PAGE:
Understanding The Challenges (And Frustrations) of HTML Email Design

If you open up a content management system to build web pages, it’s a pretty simple process. Modern web browsers support HTML, CSS, and JavaScript to a strict set of web standards. And, they’re really just a handful of browsers that designers need to worry about. There are exceptions, of course… and some simple workarounds or functions specific to those browsers.

Because of the overall standards, it’s really easy to develop page builders in content management systems. Browsers comply with HTML5, CSS, and JavaScript… and developers can build incredibly robust solutions to build web pages that are responsive to devices and consistent across browsers. Two decades ago, virtually every web designer was using desktop software to develop web pages. Now, it’s pretty uncommon for a web designer to develop a web page – more often than not, they’re developing templates and using editors in content systems to fill in the content. Website editors are fantastic.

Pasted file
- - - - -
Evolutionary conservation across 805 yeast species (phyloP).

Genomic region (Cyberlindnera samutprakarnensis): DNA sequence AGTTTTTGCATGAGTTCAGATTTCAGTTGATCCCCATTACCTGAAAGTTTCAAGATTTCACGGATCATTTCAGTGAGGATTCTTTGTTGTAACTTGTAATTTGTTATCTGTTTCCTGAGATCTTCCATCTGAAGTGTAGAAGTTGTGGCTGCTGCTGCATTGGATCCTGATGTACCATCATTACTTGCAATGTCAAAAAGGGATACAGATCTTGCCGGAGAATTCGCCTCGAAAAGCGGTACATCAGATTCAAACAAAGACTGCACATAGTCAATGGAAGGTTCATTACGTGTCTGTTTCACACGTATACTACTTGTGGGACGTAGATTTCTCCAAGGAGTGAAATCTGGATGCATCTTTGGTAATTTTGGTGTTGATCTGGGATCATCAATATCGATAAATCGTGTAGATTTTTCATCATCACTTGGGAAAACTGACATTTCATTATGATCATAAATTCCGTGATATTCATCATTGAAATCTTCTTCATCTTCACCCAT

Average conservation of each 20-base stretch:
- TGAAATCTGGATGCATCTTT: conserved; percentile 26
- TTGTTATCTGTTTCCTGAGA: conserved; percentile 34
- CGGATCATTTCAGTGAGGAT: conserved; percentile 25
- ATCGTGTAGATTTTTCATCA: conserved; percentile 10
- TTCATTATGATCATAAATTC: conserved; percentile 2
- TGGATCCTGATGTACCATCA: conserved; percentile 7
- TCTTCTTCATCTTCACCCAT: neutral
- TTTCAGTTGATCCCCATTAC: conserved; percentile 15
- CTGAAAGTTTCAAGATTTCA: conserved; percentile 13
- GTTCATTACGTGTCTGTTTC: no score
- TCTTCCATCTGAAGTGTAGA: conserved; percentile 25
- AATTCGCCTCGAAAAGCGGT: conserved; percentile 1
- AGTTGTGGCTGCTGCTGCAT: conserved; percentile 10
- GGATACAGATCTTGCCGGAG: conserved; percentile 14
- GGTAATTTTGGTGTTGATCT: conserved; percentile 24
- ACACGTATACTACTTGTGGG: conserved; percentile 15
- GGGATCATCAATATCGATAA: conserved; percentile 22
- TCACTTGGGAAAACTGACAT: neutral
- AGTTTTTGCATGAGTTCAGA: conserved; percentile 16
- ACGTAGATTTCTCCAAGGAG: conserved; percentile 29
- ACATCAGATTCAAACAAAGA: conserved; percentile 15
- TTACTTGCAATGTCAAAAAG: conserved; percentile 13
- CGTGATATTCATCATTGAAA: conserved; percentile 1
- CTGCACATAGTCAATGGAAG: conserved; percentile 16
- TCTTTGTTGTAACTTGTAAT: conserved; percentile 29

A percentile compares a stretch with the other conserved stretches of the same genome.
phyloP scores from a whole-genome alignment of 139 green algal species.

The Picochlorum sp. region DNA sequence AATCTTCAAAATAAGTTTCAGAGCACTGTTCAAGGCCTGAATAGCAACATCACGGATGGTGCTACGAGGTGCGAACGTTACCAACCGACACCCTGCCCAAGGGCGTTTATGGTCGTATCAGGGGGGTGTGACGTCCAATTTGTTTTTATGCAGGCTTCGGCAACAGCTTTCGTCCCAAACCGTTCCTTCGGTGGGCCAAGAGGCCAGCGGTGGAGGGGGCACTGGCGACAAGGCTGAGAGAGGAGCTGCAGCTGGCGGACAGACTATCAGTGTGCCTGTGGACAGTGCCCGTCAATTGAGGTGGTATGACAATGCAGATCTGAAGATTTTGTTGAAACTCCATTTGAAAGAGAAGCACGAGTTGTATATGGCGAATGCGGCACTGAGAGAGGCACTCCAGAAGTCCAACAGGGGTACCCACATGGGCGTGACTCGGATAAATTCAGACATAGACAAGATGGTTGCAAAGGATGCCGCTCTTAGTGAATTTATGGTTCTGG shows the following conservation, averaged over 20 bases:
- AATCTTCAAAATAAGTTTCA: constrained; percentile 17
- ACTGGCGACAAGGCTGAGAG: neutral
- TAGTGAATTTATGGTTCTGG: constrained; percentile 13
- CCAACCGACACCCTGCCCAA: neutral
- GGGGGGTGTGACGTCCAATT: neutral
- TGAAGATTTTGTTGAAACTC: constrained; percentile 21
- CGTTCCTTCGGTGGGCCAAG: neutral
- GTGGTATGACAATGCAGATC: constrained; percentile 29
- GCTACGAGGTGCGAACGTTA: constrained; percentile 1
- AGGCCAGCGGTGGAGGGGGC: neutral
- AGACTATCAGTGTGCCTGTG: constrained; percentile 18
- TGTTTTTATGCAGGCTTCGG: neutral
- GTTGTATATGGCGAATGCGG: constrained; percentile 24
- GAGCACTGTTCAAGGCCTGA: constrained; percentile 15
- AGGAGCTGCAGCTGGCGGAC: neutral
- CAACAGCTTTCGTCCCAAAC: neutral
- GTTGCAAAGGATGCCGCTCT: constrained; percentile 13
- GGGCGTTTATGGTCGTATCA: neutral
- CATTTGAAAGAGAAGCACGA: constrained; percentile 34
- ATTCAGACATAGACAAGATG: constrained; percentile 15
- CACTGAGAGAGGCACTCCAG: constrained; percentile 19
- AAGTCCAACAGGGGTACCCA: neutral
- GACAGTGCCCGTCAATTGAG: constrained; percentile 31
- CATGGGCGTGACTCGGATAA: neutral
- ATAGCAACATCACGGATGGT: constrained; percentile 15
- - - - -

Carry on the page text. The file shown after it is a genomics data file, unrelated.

But email editors are woefully behind. Here’s why…

Designing HTML Emails Is Far More Complex Than For A Website

If your company wants a beautiful HTML email designed, the process is exponentially more complex than building out a web page for a number of reasons:

An Example of HTML for Web Vs. Email

If you want an example that illustrates the complexity of designing in email versus the web, here’s a perfect example from Mailbakery’s article 19 Big Differences Between Email and Web HTML:


We have to build a series of tables that incorporate all the inline styling necessary to properly place the button and ensure it looks good across email clients. There’s also going to be an accompanying style tag at the top of this email to incorporate the classes.

<table width="100%" border="0" cellspacing="0" cellpadding="0">
      <td align="left">
         <table border="0" cellspacing="0" cellpadding="0" bgcolor="#43756e">
               <td class="text-button"  style="padding: 5px 20px; color:#ffffff; font-family: 'Oswald', Arial, sans-serif; font-size:14px; line-height:20px; text-align:center; text-transform:uppercase;">